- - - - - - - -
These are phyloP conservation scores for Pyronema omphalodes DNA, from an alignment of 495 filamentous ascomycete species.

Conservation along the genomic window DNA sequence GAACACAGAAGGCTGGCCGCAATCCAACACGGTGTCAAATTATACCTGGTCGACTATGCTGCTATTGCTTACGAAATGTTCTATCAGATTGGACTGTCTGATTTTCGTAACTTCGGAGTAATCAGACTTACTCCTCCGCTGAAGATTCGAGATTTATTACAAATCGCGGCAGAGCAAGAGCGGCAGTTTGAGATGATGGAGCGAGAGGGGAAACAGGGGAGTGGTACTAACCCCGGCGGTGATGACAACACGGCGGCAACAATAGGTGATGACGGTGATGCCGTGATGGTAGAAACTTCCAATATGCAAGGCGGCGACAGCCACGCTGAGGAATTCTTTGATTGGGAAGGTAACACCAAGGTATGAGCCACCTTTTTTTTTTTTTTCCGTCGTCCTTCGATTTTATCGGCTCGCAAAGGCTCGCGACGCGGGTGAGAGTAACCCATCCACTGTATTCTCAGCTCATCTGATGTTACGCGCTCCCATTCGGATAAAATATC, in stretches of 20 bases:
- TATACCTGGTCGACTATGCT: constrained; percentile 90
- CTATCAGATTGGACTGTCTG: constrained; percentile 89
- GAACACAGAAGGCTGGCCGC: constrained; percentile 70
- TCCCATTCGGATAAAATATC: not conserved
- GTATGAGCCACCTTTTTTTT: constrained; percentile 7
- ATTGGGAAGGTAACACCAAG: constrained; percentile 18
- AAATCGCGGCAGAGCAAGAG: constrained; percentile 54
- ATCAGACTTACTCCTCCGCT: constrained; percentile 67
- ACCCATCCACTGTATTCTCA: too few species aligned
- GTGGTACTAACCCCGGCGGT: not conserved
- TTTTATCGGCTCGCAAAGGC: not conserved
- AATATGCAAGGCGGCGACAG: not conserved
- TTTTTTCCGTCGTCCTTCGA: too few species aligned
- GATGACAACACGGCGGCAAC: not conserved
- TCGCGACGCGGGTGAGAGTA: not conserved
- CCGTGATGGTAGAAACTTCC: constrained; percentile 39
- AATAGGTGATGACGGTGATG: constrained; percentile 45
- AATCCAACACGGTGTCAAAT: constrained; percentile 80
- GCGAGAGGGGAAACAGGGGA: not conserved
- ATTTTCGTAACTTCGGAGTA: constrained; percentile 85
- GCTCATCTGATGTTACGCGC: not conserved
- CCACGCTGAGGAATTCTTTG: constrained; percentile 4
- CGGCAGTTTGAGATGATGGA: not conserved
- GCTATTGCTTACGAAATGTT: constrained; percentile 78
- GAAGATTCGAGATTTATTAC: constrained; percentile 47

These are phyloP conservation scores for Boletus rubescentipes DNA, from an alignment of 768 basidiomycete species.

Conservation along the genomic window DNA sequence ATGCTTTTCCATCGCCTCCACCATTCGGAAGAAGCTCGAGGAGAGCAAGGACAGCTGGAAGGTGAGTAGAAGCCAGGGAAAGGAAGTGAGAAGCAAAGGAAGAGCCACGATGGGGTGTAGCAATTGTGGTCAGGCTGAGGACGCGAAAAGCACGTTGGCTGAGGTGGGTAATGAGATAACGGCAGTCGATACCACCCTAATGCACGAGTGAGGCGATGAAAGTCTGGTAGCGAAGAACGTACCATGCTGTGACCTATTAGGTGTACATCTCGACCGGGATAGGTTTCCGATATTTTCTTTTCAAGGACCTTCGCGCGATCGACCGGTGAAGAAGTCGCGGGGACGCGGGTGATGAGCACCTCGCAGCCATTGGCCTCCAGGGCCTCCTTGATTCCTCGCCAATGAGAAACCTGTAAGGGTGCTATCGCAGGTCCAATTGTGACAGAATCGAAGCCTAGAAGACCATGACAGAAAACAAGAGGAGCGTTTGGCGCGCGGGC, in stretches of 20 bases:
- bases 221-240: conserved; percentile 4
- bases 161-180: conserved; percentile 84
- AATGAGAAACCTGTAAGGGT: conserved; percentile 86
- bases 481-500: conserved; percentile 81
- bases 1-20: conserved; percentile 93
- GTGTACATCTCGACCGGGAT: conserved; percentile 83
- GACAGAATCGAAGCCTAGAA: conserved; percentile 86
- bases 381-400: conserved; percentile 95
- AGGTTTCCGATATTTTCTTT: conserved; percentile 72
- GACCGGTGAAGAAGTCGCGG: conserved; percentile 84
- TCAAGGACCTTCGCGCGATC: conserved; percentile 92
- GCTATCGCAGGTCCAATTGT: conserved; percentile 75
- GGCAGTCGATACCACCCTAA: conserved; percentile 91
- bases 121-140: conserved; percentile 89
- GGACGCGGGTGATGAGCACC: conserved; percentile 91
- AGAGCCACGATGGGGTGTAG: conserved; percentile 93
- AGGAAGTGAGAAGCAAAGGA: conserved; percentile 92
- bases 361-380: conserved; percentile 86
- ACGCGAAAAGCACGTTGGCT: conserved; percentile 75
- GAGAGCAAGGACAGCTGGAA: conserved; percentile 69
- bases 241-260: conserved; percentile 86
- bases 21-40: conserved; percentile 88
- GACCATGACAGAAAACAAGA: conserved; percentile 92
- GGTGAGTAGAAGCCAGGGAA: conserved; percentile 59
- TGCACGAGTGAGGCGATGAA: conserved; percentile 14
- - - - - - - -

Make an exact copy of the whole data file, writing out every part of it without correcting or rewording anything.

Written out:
These are phyloP conservation scores for Pyronema omphalodes DNA, from an alignment of 495 filamentous ascomycete species.

Conservation along the genomic window DNA sequence GAACACAGAAGGCTGGCCGCAATCCAACACGGTGTCAAATTATACCTGGTCGACTATGCTGCTATTGCTTACGAAATGTTCTATCAGATTGGACTGTCTGATTTTCGTAACTTCGGAGTAATCAGACTTACTCCTCCGCTGAAGATTCGAGATTTATTACAAATCGCGGCAGAGCAAGAGCGGCAGTTTGAGATGATGGAGCGAGAGGGGAAACAGGGGAGTGGTACTAACCCCGGCGGTGATGACAACACGGCGGCAACAATAGGTGATGACGGTGATGCCGTGATGGTAGAAACTTCCAATATGCAAGGCGGCGACAGCCACGCTGAGGAATTCTTTGATTGGGAAGGTAACACCAAGGTATGAGCCACCTTTTTTTTTTTTTTCCGTCGTCCTTCGATTTTATCGGCTCGCAAAGGCTCGCGACGCGGGTGAGAGTAACCCATCCACTGTATTCTCAGCTCATCTGATGTTACGCGCTCCCATTCGGATAAAATATC, in stretches of 20 bases:
- TATACCTGGTCGACTATGCT: constrained; percentile 90
- CTATCAGATTGGACTGTCTG: constrained; percentile 89
- GAACACAGAAGGCTGGCCGC: constrained; percentile 70
- TCCCATTCGGATAAAATATC: not conserved
- GTATGAGCCACCTTTTTTTT: constrained; percentile 7
- ATTGGGAAGGTAACACCAAG: constrained; percentile 18
- AAATCGCGGCAGAGCAAGAG: constrained; percentile 54
- ATCAGACTTACTCCTCCGCT: constrained; percentile 67
- ACCCATCCACTGTATTCTCA: too few species aligned
- GTGGTACTAACCCCGGCGGT: not conserved
- TTTTATCGGCTCGCAAAGGC: not conserved
- AATATGCAAGGCGGCGACAG: not conserved
- TTTTTTCCGTCGTCCTTCGA: too few species aligned
- GATGACAACACGGCGGCAAC: not conserved
- TCGCGACGCGGGTGAGAGTA: not conserved
- CCGTGATGGTAGAAACTTCC: constrained; percentile 39
- AATAGGTGATGACGGTGATG: constrained; percentile 45
- AATCCAACACGGTGTCAAAT: constrained; percentile 80
- GCGAGAGGGGAAACAGGGGA: not conserved
- ATTTTCGTAACTTCGGAGTA: constrained; percentile 85
- GCTCATCTGATGTTACGCGC: not conserved
- CCACGCTGAGGAATTCTTTG: constrained; percentile 4
- CGGCAGTTTGAGATGATGGA: not conserved
- GCTATTGCTTACGAAATGTT: constrained; percentile 78
- GAAGATTCGAGATTTATTAC: constrained; percentile 47

These are phyloP conservation scores for Boletus rubescentipes DNA, from an alignment of 768 basidiomycete species.

Conservation along the genomic window DNA sequence ATGCTTTTCCATCGCCTCCACCATTCGGAAGAAGCTCGAGGAGAGCAAGGACAGCTGGAAGGTGAGTAGAAGCCAGGGAAAGGAAGTGAGAAGCAAAGGAAGAGCCACGATGGGGTGTAGCAATTGTGGTCAGGCTGAGGACGCGAAAAGCACGTTGGCTGAGGTGGGTAATGAGATAACGGCAGTCGATACCACCCTAATGCACGAGTGAGGCGATGAAAGTCTGGTAGCGAAGAACGTACCATGCTGTGACCTATTAGGTGTACATCTCGACCGGGATAGGTTTCCGATATTTTCTTTTCAAGGACCTTCGCGCGATCGACCGGTGAAGAAGTCGCGGGGACGCGGGTGATGAGCACCTCGCAGCCATTGGCCTCCAGGGCCTCCTTGATTCCTCGCCAATGAGAAACCTGTAAGGGTGCTATCGCAGGTCCAATTGTGACAGAATCGAAGCCTAGAAGACCATGACAGAAAACAAGAGGAGCGTTTGGCGCGCGGGC, in stretches of 20 bases:
- bases 221-240: conserved; percentile 4
- bases 161-180: conserved; percentile 84
- AATGAGAAACCTGTAAGGGT: conserved; percentile 86
- bases 481-500: conserved; percentile 81
- bases 1-20: conserved; percentile 93
- GTGTACATCTCGACCGGGAT: conserved; percentile 83
- GACAGAATCGAAGCCTAGAA: conserved; percentile 86
- bases 381-400: conserved; percentile 95
- AGGTTTCCGATATTTTCTTT: conserved; percentile 72
- GACCGGTGAAGAAGTCGCGG: conserved; percentile 84
- TCAAGGACCTTCGCGCGATC: conserved; percentile 92
- GCTATCGCAGGTCCAATTGT: conserved; percentile 75
- GGCAGTCGATACCACCCTAA: conserved; percentile 91
- bases 121-140: conserved; percentile 89
- GGACGCGGGTGATGAGCACC: conserved; percentile 91
- AGAGCCACGATGGGGTGTAG: conserved; percentile 93
- AGGAAGTGAGAAGCAAAGGA: conserved; percentile 92
- bases 361-380: conserved; percentile 86
- ACGCGAAAAGCACGTTGGCT: conserved; percentile 75
- GAGAGCAAGGACAGCTGGAA: conserved; percentile 69
- bases 241-260: conserved; percentile 86
- bases 21-40: conserved; percentile 88
- GACCATGACAGAAAACAAGA: conserved; percentile 92
- GGTGAGTAGAAGCCAGGGAA: conserved; percentile 59
- TGCACGAGTGAGGCGATGAA: conserved; percentile 14